Saturday, April 26, 2008

Moyers, Wright and Thoreau

April 26, 2008, 1:30 p.m.; May 1, 2008, 8:15 a.m.

Note: [May 1] This blog entry was written following the Bill Moyers interview, but before Reverend Wright's appearances before the NAACP and National Press Club. If those appearances, and his other statements, were intended to exact retribution from Senator Obama by weakening his chances to be nominated and elected, I think he succeeded. If they were -- reasonably and understandably -- merely intended to respond to his critics and regain his reputation, I think he failed. (As an Indiana voter was heard to say on NPR this morning, "I'm more interested in hearing about gas prices than the rantings of that 'jerk.'") Meanwhile, this morning's Register has a column well worth reading by those still interested in better understanding the Black church in South Chicago. Marc Hansen, "Pastors like Obama's abound, black Chicago native says," Des Moines Register, May 1, 2008.

[April 26] I write this blog entry well knowing that there will be some who will condemn me for it -- without either reading what I write, or knowing what Jeremiah Wright actually said on the occasions from which the out-of-context excerpts were lifted for less than honorable reasons. (Of course, there's always the distinct possibility those who do read through to the end, and are more familiar with Wright than I, will also condemn me for it!)

Having known and admired Bill Moyers for over 40 years, I watched the PBS broadcast of his interview of Pastor Wright last evening with open mind. Because my wife had another commitment at that time I ended up watching it a second time, from videotape, with her. "Bill Moyers' Interview with Reverend Jeremiah Wright," Bill Moyers Journal, April 26, 2006 (with links to both a video, and a transcript, of the program).

This morning, as I was still thinking about the interview, I was suddenly reminded of a story about Henry David Thoreau and Ralph Waldo Emerson.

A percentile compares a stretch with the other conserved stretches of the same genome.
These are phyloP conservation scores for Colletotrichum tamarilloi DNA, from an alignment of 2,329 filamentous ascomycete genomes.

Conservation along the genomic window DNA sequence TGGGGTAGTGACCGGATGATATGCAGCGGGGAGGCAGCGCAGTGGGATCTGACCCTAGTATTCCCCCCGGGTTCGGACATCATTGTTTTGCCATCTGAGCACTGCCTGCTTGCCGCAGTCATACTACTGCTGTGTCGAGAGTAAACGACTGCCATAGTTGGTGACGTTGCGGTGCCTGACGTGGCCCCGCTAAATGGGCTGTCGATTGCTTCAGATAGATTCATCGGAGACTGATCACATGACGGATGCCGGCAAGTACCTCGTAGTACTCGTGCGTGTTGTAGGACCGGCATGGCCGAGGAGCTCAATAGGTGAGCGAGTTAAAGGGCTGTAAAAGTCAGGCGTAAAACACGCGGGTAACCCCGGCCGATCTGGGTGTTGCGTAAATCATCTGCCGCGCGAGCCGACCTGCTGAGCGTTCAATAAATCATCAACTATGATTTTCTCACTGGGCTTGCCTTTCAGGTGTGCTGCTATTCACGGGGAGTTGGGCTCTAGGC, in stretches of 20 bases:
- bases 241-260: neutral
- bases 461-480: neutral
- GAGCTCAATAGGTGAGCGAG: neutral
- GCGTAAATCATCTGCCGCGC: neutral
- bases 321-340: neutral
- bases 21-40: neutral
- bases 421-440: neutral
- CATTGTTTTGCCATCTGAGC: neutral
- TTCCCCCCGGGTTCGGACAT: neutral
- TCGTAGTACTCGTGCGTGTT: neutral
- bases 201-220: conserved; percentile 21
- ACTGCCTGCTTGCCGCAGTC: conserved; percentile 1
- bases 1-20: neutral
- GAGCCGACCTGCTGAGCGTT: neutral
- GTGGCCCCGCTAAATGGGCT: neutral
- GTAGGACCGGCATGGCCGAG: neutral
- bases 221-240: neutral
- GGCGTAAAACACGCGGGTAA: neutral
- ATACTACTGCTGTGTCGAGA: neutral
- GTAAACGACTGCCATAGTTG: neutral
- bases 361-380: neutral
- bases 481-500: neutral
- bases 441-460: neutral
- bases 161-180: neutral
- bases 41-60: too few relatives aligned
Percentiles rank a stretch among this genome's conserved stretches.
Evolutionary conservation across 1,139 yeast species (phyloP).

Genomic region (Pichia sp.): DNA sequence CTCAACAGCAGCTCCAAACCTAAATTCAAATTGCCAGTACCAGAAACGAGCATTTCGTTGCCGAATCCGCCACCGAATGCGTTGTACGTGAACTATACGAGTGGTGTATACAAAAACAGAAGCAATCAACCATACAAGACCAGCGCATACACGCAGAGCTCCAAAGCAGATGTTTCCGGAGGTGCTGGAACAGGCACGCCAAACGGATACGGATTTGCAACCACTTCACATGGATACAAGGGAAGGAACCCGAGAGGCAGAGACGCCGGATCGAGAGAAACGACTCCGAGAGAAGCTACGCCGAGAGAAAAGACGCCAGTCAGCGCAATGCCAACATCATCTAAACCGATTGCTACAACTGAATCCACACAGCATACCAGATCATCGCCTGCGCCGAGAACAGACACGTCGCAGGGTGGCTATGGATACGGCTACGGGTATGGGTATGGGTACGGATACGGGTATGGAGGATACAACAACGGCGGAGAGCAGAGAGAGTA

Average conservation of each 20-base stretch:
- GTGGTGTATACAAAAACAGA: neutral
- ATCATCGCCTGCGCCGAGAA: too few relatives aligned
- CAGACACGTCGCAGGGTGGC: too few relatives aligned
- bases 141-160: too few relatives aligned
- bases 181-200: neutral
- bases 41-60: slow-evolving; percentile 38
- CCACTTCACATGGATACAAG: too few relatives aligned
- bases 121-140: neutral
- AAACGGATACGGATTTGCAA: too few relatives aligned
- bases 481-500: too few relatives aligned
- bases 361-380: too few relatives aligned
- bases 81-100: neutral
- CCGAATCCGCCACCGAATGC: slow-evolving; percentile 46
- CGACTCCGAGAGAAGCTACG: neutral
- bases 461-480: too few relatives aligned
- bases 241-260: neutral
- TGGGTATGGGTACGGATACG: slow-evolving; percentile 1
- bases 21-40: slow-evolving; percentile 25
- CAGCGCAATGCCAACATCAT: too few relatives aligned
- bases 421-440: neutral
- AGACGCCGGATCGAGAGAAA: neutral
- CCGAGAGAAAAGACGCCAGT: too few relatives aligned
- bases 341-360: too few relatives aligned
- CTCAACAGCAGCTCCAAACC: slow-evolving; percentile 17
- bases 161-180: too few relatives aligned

Thoreau was not enthusiastic about supporting with taxes a government whose policies toward slavery and war he strongly opposed. As a result, he was jailed.

Emerson . . . criticized the imprisonment as pointless. According to some accounts, Emerson visited Thoreau in jail and asked, “Henry, what are you doing in there?” Thoreau replied, “Waldo, the question is what are you doing out there?” Emerson was “out there” because he believed it was shortsighted to protest an isolated evil; society required an entire rebirth of spirituality.

Emerson missed the point of Thoreau’s protest, which was not intended to reform society but was simply an act of conscience. If we do not distinguish right from wrong, Thoreau argued that we will eventually lose the capacity to make the distinction and become, instead, morally numb.
Wendy McElroy, "Henry David Thoreau and 'Civil Disobedience,'” Part 1, The Future of Freedom Foundation,posted July 25, 2005.

In short, with regard to who was inside the Trinity United Church of Christ in Chicago and who was outside, the question is not “Barack, what are you doing in there?” The question is, "What are we doing out here?”

I've attended Jesse Jackson's "church" in South Chicago, and AME churches in Iowa City and elsewhere. I keep a picture of Dr. Martin Luther King on my office wall. As an FCC commissioner and since I've greatly admired the media reform work of the United Church of Christ through its Dr. Everett Parker and the church's Office of Communications. But I've never set foot in Pastor Wright's Trinity UCC in Chicago -- and I should have. I would be the first to concede how little I really know of the history and role of the Black church in America. I am as guilty as any white male of what has been described as the most segregated hour in America: 11:00 a.m. Sunday mornings.

With that out of the way, at the outset let's put those out-of-context video excerpts of Wright's from past years back in context.

(1) The use of "God damn" in the reproduced "God damn America" excerpt was, for starters, a Biblical reference not the colloquial, use of "God damn" as an all-purpose swear word. Consider this statement of Wright from the transcript of last night's interview:

[I]f you look at the damning, condemning, if you look at Deuteronomy, it talks about blessings and curses, how God doesn't bless everything. God does not bless gang-bangers. God does not bless dope dealers. God does not bless young thugs that hit old women upside the head and snatch their purse. God does not bless that. God does not bless the killing of babies. God does not bless the killing of enemies. And when you look at blessings and curses out of that Hebrew tradition from the book of Deuteronomy, that's what the prophets were saying, that God is not blessing this. God does not bless it -- bless us. And when we're calling them, the prophets call them to repentance and to come back to God. If my people who are called by my name, God says to Solomon, will humble themselves and pray, seek my faith and turn from their wicked ways. God says that wicked ways, not Jeremiah Wright, then will I hear from heaven.
I'll return to this in a moment.